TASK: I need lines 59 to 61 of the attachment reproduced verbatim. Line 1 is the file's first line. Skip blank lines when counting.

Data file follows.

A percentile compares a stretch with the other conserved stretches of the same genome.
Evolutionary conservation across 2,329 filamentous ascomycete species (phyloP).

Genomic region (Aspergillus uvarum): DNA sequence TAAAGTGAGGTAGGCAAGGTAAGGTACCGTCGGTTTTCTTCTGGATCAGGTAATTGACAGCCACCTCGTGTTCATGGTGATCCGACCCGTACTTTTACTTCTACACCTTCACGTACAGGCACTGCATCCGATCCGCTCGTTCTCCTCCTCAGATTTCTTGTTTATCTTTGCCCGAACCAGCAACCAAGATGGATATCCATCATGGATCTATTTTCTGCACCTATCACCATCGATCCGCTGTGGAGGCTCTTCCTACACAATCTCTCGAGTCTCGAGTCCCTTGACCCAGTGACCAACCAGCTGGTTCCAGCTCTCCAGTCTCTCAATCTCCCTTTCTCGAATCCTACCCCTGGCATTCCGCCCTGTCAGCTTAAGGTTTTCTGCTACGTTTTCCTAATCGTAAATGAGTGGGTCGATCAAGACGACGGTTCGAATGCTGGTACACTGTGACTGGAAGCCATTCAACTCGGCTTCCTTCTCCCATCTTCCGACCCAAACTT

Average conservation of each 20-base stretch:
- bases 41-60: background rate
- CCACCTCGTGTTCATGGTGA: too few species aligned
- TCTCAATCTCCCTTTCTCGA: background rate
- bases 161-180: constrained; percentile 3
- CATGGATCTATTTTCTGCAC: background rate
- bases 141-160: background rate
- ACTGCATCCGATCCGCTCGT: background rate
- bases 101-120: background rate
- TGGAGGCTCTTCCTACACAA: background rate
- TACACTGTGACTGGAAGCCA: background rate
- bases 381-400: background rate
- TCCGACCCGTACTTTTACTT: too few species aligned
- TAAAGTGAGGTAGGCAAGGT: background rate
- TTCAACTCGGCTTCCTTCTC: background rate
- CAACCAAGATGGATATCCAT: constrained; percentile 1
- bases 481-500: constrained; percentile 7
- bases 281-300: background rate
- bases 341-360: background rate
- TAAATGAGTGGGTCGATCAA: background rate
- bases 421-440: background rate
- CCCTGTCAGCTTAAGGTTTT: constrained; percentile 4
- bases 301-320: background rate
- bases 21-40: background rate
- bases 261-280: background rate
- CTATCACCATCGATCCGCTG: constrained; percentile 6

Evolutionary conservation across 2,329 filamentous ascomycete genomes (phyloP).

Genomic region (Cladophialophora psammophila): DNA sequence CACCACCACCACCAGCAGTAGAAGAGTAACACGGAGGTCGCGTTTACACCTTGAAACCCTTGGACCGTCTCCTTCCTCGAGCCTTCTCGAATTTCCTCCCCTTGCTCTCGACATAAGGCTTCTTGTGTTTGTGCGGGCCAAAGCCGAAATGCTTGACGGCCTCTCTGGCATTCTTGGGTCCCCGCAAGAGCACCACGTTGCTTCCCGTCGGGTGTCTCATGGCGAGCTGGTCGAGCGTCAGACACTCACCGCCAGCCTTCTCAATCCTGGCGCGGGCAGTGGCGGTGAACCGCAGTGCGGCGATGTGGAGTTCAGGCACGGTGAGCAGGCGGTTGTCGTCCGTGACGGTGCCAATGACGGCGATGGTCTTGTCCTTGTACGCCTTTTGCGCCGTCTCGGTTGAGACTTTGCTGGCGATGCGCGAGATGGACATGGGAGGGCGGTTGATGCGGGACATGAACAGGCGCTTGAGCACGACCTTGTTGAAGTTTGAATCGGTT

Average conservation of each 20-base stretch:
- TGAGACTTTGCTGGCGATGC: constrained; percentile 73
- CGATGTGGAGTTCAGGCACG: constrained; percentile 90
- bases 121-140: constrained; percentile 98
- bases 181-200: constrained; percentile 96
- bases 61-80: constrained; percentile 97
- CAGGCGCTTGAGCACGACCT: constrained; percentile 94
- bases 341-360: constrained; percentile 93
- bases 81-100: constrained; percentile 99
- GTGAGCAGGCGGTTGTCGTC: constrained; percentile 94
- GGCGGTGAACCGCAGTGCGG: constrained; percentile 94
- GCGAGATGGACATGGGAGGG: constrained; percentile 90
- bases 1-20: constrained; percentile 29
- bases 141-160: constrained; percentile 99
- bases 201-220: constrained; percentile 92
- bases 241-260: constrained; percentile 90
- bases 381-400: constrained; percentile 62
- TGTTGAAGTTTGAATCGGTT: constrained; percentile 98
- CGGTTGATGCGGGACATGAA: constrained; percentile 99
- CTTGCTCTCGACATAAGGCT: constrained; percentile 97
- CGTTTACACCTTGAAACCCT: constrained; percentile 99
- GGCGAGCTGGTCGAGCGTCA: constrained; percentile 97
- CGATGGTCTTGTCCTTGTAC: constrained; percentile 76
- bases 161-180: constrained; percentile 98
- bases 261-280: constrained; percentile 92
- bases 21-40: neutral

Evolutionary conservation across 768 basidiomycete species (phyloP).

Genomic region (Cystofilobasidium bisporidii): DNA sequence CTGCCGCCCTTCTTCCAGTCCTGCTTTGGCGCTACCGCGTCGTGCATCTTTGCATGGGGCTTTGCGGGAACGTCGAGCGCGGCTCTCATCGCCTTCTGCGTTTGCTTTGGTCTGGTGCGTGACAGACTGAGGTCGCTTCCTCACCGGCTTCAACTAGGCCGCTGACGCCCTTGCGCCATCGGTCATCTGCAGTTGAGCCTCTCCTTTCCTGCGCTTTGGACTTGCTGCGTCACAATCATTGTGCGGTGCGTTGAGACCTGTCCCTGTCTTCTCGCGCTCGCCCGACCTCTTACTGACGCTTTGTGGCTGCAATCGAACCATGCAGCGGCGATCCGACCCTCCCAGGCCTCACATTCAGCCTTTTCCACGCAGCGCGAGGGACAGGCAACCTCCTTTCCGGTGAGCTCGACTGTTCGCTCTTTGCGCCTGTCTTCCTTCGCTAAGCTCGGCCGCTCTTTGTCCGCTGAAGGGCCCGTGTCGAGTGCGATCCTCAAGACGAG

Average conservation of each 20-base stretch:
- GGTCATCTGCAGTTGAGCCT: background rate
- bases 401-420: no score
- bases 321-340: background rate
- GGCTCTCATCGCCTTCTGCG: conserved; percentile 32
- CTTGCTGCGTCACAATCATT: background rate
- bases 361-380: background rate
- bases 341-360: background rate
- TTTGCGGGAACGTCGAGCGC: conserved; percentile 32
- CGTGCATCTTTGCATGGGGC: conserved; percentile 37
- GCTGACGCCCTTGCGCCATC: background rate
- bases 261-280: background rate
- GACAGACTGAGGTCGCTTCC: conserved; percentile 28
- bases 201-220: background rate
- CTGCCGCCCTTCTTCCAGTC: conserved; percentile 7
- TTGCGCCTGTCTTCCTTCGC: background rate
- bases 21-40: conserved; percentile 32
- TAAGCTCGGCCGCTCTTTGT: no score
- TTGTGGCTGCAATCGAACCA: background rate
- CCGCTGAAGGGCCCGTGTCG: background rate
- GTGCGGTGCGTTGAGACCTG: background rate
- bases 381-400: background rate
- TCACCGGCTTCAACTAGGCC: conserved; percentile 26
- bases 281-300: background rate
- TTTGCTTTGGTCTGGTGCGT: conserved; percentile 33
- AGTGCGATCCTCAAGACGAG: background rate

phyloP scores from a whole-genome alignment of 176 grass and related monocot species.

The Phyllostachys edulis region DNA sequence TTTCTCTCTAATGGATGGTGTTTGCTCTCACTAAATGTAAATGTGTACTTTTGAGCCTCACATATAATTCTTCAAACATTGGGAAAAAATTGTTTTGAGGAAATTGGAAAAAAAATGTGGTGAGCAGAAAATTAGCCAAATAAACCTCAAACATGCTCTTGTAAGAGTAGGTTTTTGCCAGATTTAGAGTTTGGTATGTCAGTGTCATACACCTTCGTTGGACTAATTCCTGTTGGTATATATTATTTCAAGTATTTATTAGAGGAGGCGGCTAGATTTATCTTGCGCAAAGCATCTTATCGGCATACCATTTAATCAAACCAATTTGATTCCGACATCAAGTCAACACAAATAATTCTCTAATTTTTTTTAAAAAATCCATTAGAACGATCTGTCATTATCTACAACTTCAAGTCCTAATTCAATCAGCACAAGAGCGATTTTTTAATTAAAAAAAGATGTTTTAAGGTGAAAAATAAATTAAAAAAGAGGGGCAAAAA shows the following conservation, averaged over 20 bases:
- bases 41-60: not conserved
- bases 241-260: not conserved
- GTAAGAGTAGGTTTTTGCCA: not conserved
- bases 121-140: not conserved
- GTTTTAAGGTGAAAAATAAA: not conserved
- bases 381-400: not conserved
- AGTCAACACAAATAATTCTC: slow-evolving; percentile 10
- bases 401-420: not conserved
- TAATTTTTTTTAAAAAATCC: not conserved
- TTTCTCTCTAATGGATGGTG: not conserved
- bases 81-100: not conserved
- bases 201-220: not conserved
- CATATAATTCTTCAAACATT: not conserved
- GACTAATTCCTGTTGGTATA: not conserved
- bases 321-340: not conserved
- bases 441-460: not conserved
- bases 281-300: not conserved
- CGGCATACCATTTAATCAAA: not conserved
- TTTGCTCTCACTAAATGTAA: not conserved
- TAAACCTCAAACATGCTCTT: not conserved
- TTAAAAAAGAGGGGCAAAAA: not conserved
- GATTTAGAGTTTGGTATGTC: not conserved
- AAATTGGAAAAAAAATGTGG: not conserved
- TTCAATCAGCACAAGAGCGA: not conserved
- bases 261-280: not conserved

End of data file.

Genomic region (Cystofilobasidium bisporidii): DNA sequence CTGCCGCCCTTCTTCCAGTCCTGCTTTGGCGCTACCGCGTCGTGCATCTTTGCATGGGGCTTTGCGGGAACGTCGAGCGCGGCTCTCATCGCCTTCTGCGTTTGCTTTGGTCTGGTGCGTGACAGACTGAGGTCGCTTCCTCACCGGCTTCAACTAGGCCGCTGACGCCCTTGCGCCATCGGTCATCTGCAGTTGAGCCTCTCCTTTCCTGCGCTTTGGACTTGCTGCGTCACAATCATTGTGCGGTGCGTTGAGACCTGTCCCTGTCTTCTCGCGCTCGCCCGACCTCTTACTGACGCTTTGTGGCTGCAATCGAACCATGCAGCGGCGATCCGACCCTCCCAGGCCTCACATTCAGCCTTTTCCACGCAGCGCGAGGGACAGGCAACCTCCTTTCCGGTGAGCTCGACTGTTCGCTCTTTGCGCCTGTCTTCCTTCGCTAAGCTCGGCCGCTCTTTGTCCGCTGAAGGGCCCGTGTCGAGTGCGATCCTCAAGACGAG

Average conservation of each 20-base stretch:
- GGTCATCTGCAGTTGAGCCT: background rate